I grew up with computers, starting with Windows 98 (perhaps even W95, though I may have been too young at the time to remember) through XP and onward. The consciousness of my nostalgia was informed in many ways by the games I played across those two operating systems. Recently, a desire to be able to play those games in a more native environment came upon me. But - you may say - you can get many of these to run on modern OS's, and from GOG and even Steam! And while that may be true, I felt irreversibly drawn to replicating my earlier experience as much as possible. Furthermore, I thought the journey itself would be fun and help me learn more about computing in general.
Although I am not new to computer building, this was my first foray into assembling a more antiquated setup. Cursory searches (which drew me to Vogons) made it seem like a dual-boot system was possible, but I had little idea where to begin. I had no knowledge or familiarity with older hardware - I did not know where the benchmarks fell or what parts went best with others. I tailored my initial investigation after the XP system I had growing up, which I am fairly certain had an AMD Athlon CPU. I thought it would be appropriate to pair it with an AMD GPU, which is what I proposed in my initial request for help.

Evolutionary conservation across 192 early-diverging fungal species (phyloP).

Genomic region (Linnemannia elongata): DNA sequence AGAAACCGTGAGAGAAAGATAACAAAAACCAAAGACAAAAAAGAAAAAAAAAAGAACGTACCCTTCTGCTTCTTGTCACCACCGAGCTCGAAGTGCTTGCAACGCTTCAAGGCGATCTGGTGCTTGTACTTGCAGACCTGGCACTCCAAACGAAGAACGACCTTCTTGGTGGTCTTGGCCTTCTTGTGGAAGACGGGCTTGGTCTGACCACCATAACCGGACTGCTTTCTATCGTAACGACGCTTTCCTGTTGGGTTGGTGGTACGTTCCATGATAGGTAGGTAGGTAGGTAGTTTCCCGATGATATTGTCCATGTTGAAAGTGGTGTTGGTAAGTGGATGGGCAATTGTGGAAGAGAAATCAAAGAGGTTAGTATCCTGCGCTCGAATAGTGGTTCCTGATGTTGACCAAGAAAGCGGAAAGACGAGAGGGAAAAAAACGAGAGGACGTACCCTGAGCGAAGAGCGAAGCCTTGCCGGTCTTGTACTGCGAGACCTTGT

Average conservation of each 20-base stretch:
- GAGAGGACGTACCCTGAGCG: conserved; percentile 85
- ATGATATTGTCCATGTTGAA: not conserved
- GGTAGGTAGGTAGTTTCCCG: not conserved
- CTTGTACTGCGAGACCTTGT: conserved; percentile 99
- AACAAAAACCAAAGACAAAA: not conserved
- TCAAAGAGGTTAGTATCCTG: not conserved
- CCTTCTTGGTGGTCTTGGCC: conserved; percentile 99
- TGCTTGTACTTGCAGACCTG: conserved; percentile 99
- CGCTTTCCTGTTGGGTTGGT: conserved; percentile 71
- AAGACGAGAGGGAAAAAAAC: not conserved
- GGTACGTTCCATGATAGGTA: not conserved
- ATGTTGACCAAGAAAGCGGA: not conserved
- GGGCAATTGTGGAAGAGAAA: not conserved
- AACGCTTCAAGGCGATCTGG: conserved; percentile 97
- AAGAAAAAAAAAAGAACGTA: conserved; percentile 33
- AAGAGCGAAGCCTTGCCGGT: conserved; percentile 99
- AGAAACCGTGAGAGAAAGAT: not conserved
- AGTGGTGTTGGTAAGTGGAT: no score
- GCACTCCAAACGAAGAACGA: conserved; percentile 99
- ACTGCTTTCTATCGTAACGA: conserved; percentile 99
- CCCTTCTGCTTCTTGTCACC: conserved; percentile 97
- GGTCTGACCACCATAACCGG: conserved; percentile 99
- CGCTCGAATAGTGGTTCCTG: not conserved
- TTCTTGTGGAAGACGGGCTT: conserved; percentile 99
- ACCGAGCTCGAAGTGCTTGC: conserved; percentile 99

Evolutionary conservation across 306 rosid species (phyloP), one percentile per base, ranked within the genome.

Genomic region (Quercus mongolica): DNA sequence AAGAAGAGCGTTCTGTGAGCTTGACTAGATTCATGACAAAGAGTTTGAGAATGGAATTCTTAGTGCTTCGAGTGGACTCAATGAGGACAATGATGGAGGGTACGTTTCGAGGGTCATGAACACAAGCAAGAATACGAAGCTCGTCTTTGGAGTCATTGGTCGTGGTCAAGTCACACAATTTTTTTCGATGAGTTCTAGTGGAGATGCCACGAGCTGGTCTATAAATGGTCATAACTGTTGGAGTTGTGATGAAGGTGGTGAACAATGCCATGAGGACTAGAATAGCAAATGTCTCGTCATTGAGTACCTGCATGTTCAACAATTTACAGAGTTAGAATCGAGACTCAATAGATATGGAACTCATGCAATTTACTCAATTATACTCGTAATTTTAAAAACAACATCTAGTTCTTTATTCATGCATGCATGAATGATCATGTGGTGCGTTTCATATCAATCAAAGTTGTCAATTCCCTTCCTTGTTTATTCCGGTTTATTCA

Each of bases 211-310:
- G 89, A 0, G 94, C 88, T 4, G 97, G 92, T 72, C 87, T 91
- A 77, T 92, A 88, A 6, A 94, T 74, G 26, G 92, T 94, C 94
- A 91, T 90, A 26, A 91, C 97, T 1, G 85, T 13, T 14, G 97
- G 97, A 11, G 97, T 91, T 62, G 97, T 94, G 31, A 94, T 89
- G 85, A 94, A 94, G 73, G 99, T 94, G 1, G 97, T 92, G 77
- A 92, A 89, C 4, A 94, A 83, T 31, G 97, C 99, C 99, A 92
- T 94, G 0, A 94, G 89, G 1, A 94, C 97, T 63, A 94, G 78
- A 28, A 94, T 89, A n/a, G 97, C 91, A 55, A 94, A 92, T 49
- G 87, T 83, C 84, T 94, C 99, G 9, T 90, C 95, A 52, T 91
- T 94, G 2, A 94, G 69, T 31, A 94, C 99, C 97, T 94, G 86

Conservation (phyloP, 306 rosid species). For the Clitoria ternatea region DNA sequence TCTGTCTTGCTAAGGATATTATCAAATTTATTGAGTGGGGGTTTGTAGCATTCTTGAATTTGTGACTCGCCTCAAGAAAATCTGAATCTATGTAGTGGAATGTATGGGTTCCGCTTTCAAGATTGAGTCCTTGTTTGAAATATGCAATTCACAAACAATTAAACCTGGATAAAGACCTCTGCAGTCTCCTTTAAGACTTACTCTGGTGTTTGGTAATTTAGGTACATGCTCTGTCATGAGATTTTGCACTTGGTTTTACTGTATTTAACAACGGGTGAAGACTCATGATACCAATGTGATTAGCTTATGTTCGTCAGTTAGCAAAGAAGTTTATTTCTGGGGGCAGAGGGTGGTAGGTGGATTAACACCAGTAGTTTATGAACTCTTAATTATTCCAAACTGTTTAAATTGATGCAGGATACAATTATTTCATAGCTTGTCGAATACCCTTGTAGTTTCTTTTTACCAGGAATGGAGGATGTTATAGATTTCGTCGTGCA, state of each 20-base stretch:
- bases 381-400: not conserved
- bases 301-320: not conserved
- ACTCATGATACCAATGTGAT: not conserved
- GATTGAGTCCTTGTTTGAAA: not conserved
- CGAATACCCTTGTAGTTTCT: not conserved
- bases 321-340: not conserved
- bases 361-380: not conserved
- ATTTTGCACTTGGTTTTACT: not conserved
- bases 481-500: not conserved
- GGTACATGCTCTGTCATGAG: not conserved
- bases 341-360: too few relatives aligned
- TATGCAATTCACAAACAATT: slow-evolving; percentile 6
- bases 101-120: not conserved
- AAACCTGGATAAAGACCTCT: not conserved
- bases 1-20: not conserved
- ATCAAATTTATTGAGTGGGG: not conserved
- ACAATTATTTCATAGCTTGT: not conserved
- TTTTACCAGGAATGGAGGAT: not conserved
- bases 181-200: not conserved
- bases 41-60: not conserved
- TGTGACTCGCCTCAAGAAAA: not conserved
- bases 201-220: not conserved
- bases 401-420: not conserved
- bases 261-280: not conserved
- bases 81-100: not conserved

I received many helpful suggestions, and the general consensus for what I was trying to do was to pair, contrary to my original direction, a Pentium 4 with a Socket 478 motherboard. I agreed with this for the following reasons:
1. As users noted, the associated chipset (865) with Socket 478 motherboards had a longer range of support when it came to both Windows 98 and XP. This meant greater (and still existing) driver support. As I knew finding drivers might be tough given the older parts, I leaned toward limiting difficulty in that way.